FIG. 8 is a diagrammatic illustration of a patients thorax illustrating the location of the pleura and the position of the biopsy needle when properly positioned but before the biopsy is actually taken.
DESCRIPTION OF THEPREFERRED EMBODIMENT As shown in FIG. 1 the biopsy needle includes a tip portion 1 and an elongated body portion 2. For ease of explanation, directions toward the tip will be referred to as forward and the opposite direction will be referred to as rearward. In the illustrative embodiment, the cross-sectional configuration of the needle is generally oval. The tip 1 is movable in relation to the needle body 2 both in a direction. longitudinal of the needle body and pivotally about an eccentric axis which is offset from the center line of the needle. The tip 1 is mounted forsuch movement by means of a rod 3 which extends through a bore in the main body 2. The rod preferably is offset from the central longitudinal axis of the needle and is of greater length than the body 2. The forward end of the rod is secured to the rearward surface of the tip, as shown in FIG. 2. The rearward end of the rod 3 extends rearwardly beyond the end of the needle body 2 and is secured to a bracket 8. By manipulation of the bracket 8, the needle tip 1 may be positioned in relation to the needle body 2 to mate the tip 1 and body 2 as shown in FIG. 1, to separate the tip 1 and body 2 as shown in FIG. 2 and to vary the relative angular orientation of the tip 1 and body 2 with respect to each other about the rod 3 as shown in FIGS. 6 and 7. When the tip 1 and body 2 are in engagement with each other, as shown in FIG. 1, their mating surfaces engage each other to align the outer, oval surfaces of the tip 1 and body 2, thus presenting a substantially continuous and smooth outer surface. The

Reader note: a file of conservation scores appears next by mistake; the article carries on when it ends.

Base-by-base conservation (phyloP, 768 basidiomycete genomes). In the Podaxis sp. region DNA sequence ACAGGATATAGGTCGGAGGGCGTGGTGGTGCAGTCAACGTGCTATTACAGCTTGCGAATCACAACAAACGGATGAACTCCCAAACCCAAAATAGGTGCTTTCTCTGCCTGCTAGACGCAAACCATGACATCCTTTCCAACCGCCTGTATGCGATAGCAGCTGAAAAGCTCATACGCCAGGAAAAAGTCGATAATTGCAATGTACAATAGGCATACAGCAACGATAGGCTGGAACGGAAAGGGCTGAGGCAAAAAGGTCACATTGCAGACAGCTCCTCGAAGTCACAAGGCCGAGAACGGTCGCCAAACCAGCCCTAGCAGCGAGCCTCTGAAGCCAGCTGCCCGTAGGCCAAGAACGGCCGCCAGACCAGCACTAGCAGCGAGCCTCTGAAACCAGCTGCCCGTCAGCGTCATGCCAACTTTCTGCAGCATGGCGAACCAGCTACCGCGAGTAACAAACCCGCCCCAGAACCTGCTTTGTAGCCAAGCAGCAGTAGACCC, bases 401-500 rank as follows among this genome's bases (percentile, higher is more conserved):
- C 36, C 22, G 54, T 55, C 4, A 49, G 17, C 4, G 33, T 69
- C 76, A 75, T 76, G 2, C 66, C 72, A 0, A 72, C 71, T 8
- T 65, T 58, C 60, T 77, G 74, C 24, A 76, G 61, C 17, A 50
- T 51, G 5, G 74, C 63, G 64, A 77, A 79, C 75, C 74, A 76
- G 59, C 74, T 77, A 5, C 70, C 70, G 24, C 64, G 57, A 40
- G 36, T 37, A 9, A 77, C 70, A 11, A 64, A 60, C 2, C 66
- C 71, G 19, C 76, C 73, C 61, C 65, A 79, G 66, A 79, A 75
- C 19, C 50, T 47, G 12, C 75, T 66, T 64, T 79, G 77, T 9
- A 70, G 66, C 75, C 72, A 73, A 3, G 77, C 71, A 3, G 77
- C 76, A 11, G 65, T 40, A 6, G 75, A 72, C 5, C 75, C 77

smooth outer surfaces facilitates insertion and withdrawal of the needle from the patient.
As shown in FIG. 2, the mating surfaces of the tip 1 and body 2 are of special configuration and are adapted to perform a number of functions. The mating surfaces enable the tip 1 and body 2 to be aligned properly to define the smooth outer surface. They also provide means for cutting a portion of the pleura tissue and for capturing the cut portion so that it may be withdrawn together with the needle. For these purposes, the facing surfaces of the tip 1 and body member 2 each are provided with concave cavities 4, respectively. The cavities 4, 5 are arranged so that when the tip 1 and body 2 are brought together in registry, they will cooperate to define an enclosed chamber. Each of the cavities 4, 5 is surrounded, at its periphery, by a sharp cutting edge which faces and cooperates with the sharp cutting edge on the other of the mating surfaces. Additionally, as shown in FIG. 2, the cutting edge surrounding the cavity 4 and the tip 1 extends rearwardly beyond the general plane of the rearward facing surface of the tip 1. The mating forward surface of the body 2 is recessed about its cavity 5 to receive in complementary fashion the rearwardly projecting cutting edge of the tip 1. This interlocking arrangement can be felt by the surgeon as he manipulates the device and assures him that the tip 1 and body 2 have been brought together properly, with the cavities 4, 5 being mated and closed, when this is desired.